Move over bridezil­las, here comes ‘bride­giv­vas’

The Times of India (New Delhi edition) - - Times Trends - Abby Ellin

In­stead of send­ing their 100 guests off with tea tow­els em­bossed with their smil­ing faces, or a flower pot with their in­scribed wed­ding date, Brit­tni Switser and Ray­mond Ul­ger wanted to give some­thing that might not end up in the bot­tom of a trash bin.

So they made a do­na­tion to VOW, a non­profit or­gan­i­sa­tion that works to end child mar­riages, on be­half of ev­ery­one who at­tended their Au­gust 30 wed­ding. “Mar­riage for us is wak­ing up ev­ery day and mak­ing an ac­tive choice to love each other,” said Switser, 26, a qual­ity con­trol man­ager at a health care com­pany in New York.

She and Ul­ger, who is also 26 and works as an au­di­tor for the same health care com­pany, have been to­gether for seven years. “Girls should be able to grow up into their own selves and know who they are be­fore mak­ing that gi­ant leap to love some­one else,” Switzer said. “I loved that VOW is do­ing that very im­por­tant work.”

For their Oc­to­ber 12 wed­ding, Amanda White­head and Matt Gris­wold are do­nat­ing $400 to the Amer­i­can Can­cer So­ci­ety in honor of Gris­wold’s grand­mother who died of lung can­cer two years ago. The cou­ple has also linked their registry on the Knot to the Dr. Mar­tin Luther King Jr. Schol­ar­ship Trust Fund.

“It seemed like such a sim­ple thing to do to help kids in need,” said White­head, 28, a high school teacher from New Jer­sey. Bridezil­las are cer­tainly still around, but a kinder, gen­tler bride has also emerged. Rather than rack­ing up ex­pen­sive gift reg­istries, they’ve gone all Harry and Meghan and re­quested char­i­ta­ble do­na­tions in their name or made their own do­na­tions.

Call them bride­giv­vas? “Mod­ern cou­ples are be­gin­ning to ques­tion the con­sumer-fo­cused ver­sion of wed­dings, seek­ing to cre­ate cel­e­bra­tions with greater mean­ing,” said Karen Hop­kins, a for­mer wed­ding plan­ner who last year started Bride Dis­rupted, which helps cou­ples cre­ate mean­ing­ful wed­dings.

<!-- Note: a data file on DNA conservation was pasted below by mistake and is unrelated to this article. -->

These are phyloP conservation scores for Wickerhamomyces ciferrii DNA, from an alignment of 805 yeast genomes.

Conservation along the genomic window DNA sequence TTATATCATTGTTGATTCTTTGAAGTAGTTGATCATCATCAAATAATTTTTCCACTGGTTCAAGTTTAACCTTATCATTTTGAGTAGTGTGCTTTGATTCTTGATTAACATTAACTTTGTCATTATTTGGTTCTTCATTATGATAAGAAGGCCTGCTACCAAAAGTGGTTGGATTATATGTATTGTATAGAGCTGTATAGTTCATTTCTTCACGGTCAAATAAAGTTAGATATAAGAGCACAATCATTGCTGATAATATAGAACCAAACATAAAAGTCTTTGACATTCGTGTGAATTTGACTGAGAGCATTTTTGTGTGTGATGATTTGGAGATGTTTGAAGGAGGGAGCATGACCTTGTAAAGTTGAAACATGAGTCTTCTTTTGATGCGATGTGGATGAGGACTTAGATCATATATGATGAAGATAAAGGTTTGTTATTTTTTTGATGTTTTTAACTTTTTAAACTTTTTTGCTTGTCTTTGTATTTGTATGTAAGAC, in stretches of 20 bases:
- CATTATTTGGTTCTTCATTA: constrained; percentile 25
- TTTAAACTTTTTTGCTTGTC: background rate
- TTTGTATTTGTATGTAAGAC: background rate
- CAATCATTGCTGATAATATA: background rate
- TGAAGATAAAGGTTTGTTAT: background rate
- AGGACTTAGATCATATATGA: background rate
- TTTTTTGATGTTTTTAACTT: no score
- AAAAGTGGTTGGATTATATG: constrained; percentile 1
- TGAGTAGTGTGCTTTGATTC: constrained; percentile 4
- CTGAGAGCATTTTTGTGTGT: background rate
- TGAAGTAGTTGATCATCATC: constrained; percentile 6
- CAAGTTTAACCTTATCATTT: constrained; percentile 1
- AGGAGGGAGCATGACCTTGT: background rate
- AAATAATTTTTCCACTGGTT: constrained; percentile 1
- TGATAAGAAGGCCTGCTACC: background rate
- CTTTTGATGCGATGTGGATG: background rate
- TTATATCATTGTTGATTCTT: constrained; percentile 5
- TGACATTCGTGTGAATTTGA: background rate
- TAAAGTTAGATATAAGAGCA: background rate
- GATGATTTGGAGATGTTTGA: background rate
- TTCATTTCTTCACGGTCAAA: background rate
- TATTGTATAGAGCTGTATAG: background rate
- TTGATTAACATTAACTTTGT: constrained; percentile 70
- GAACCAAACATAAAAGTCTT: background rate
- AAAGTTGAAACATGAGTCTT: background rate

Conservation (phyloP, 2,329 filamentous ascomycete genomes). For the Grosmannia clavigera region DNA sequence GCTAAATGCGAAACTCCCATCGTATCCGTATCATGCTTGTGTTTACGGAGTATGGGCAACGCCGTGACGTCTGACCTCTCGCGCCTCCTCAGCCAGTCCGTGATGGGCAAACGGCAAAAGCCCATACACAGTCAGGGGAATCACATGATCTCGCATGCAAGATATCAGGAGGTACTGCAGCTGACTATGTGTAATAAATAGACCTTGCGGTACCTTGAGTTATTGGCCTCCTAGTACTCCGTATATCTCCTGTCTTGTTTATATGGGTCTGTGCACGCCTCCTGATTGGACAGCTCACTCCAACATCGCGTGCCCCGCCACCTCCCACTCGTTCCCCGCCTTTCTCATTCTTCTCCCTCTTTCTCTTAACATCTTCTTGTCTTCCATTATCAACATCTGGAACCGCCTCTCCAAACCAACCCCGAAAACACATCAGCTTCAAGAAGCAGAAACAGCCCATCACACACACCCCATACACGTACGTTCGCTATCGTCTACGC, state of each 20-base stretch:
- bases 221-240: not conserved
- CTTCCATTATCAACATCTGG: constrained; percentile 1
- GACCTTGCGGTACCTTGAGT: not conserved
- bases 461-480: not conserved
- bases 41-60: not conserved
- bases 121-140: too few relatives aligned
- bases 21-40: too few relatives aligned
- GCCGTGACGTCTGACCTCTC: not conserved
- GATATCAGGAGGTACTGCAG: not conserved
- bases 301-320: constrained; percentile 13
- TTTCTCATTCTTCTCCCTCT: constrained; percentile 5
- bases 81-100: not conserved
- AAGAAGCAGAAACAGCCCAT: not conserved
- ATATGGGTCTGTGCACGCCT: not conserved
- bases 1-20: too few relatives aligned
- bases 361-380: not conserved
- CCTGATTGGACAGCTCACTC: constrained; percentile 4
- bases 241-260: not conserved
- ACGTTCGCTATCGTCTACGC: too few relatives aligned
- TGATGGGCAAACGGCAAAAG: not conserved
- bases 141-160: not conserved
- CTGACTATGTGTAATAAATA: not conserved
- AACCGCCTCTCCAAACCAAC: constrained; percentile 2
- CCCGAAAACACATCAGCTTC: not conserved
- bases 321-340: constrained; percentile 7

A 2018 NerdWal­let sur­vey of 1,992 adults found that 43% would rather do­nate to char­ity than give a gift. Hop­kins en­cour­ages cou­ples to de­ter­mine a pur­pose for their wed­ding cel­e­bra­tion. “If your wed­ding’s pur­pose is about build­ing com­mu­nity, you could get to­gether with your friends to com­plete a ser­vice project,” she said. Los An­ge­les: An in­gestible sen­sor that al­lows doc­tors to re­motely monitor pa­tients’ in­take of tu­ber­cu­lo­sis medicine could rev­o­lu­tionise its treat­ment and cure in In­dia, which has the high­est TB bur­den in the world, a study sug­gests.

A ran­domised con­trolled trial, pub­lished in the jour­nal PLOS Medicine, in­volved the sen­sor con­nected to a paired mo­bile.

The trial pro­duced su­pe­rior re­sults to di­rectly ob­served ther­apy, where a health­care worker watches the pa­tient swal­low med­i­ca­tion.

Re­searchers from the Uni­ver­sity of Cal­i­for­nia sug­gest that the tech­nol­ogy could be a game changer in high preva­lence coun­tries where treat­ment ad­her­ence re­mains a stum­bling block.

The trial demon­strates that Wire­lessly Ob­served Ther­apy was re­ported as highly ac­cu­rate in record­ing med­i­ca­tion in­ges­tion (99.3%), the re­searchers said. WOT con­sists of an in­ges­tion sen­sor com­posed of min­er­als, a patch worn on the torso and a paired mo­bile de­vice.

Getty Im­ages/TongRo Im­ages RF

Rather than sign­ing up for ex­pen­sive gift reg­istries or hand­ing out un­wanted party favours, many brides in the US are do­nat­ing to char­i­ties

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